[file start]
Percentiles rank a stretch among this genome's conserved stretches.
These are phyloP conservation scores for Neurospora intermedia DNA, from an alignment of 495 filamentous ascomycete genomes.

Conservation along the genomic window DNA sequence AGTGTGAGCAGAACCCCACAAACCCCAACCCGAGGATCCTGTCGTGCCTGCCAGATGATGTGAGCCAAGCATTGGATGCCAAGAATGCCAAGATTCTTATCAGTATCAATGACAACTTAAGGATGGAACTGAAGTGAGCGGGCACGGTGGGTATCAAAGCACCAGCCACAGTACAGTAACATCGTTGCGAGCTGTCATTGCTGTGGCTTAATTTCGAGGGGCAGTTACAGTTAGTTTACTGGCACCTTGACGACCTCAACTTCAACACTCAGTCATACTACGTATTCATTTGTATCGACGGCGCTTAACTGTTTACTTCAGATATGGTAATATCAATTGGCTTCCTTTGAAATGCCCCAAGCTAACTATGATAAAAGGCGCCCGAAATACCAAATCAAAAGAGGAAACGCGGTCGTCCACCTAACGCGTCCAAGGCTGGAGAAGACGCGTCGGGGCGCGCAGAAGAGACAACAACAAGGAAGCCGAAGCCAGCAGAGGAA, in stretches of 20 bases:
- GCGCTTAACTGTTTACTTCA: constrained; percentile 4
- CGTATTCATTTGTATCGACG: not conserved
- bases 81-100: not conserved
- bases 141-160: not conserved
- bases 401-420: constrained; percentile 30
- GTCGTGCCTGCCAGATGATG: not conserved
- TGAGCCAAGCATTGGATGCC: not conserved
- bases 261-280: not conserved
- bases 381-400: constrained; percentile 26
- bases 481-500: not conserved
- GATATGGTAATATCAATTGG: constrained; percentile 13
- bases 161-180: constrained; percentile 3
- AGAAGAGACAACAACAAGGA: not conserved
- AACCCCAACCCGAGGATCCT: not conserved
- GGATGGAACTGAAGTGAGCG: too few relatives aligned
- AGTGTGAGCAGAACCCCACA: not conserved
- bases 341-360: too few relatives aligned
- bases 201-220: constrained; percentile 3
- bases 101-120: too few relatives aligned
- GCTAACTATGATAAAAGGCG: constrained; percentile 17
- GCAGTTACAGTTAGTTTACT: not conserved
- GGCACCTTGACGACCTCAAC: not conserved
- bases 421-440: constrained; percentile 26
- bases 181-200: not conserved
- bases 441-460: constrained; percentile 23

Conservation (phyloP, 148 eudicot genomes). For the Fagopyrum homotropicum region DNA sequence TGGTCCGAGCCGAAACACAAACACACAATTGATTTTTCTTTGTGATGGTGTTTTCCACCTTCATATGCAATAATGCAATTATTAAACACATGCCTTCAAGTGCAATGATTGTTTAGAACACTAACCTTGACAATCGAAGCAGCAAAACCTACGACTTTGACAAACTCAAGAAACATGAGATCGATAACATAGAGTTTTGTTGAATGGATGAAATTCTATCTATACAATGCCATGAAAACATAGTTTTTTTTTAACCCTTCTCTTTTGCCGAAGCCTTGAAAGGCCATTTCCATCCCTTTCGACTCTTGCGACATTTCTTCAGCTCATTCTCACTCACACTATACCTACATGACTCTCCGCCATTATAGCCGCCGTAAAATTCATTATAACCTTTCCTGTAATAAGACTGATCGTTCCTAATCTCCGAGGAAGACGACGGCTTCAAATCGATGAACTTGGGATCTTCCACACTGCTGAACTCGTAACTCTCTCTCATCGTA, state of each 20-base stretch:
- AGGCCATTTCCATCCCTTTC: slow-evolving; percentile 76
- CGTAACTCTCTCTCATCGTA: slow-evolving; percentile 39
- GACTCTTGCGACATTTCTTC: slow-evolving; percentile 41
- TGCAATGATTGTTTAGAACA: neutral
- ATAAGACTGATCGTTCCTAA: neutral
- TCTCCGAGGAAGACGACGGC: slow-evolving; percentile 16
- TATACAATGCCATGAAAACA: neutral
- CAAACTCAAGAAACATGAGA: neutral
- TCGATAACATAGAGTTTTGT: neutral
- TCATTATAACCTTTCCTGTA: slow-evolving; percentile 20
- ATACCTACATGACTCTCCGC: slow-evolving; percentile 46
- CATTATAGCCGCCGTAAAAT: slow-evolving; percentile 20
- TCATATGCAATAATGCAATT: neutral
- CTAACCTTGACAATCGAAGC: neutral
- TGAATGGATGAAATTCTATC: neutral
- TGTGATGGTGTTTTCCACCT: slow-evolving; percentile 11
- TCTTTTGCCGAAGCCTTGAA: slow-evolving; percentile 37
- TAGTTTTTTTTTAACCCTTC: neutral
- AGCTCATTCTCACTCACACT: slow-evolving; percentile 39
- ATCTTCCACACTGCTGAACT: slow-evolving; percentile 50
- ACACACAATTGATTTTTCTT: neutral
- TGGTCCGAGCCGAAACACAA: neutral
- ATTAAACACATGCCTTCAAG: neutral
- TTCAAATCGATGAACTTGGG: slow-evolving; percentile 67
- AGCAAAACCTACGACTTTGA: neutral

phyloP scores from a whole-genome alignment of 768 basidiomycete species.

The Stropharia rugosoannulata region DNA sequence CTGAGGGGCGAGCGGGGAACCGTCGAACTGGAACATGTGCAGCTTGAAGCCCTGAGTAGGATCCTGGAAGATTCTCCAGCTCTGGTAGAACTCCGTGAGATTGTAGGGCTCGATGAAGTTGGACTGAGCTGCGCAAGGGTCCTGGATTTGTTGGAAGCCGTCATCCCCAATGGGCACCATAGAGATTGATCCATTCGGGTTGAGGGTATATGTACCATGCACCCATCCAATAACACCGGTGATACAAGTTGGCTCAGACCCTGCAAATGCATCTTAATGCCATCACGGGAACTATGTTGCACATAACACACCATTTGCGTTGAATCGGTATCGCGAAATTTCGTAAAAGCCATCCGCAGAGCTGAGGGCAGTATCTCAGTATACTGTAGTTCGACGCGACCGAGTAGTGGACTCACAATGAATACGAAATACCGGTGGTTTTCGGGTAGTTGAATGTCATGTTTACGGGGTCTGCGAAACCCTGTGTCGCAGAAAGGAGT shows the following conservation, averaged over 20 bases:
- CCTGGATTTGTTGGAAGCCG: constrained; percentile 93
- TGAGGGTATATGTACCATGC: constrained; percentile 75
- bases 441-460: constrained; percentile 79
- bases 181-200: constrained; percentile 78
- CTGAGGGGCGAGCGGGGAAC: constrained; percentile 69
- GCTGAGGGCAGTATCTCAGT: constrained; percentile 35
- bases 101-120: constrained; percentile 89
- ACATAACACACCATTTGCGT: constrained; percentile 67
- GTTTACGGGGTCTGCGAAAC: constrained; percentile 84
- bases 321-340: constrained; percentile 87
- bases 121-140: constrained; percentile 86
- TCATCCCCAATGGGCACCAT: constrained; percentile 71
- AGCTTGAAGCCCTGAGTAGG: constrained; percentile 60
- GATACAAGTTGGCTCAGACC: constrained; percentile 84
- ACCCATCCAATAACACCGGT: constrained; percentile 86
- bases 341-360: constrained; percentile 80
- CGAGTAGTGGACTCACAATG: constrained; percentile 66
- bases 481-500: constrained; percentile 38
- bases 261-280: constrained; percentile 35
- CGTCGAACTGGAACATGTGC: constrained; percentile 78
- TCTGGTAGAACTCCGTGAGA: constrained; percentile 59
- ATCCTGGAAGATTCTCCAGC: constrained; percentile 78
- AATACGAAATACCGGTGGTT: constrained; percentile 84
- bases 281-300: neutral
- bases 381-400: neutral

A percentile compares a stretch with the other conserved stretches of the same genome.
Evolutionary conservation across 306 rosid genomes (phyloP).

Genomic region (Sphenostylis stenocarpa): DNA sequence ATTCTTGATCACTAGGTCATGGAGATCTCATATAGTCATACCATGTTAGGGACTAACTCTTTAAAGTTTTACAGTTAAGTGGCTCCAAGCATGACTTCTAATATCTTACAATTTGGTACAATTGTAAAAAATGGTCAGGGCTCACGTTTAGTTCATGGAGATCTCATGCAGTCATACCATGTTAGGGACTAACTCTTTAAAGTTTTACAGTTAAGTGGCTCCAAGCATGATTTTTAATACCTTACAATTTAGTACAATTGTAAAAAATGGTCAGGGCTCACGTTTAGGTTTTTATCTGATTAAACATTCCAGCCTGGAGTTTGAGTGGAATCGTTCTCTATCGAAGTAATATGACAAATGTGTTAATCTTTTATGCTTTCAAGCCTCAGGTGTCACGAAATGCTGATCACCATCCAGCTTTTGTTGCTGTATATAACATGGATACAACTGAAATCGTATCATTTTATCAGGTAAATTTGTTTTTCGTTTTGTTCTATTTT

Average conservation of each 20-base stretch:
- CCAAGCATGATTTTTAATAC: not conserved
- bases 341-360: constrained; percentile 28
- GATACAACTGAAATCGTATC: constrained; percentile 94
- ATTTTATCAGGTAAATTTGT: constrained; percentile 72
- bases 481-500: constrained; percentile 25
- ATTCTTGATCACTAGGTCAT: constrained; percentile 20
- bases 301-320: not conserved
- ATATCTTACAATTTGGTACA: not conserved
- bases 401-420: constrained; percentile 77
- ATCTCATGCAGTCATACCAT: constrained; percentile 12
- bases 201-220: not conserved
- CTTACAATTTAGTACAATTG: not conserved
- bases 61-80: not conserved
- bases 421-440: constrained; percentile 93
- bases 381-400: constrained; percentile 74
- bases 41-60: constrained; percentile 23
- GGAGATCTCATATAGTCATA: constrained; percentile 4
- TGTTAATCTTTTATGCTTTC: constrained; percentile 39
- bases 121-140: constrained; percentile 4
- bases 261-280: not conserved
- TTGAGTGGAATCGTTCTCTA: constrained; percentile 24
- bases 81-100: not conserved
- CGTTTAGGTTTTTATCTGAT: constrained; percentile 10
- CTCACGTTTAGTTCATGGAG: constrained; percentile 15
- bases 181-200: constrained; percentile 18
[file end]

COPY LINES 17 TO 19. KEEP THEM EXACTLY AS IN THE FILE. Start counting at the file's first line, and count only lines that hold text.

- AACCCCAACCCGAGGATCCT: not conserved
- GGATGGAACTGAAGTGAGCG: too few relatives aligned
- AGTGTGAGCAGAACCCCACA: not conserved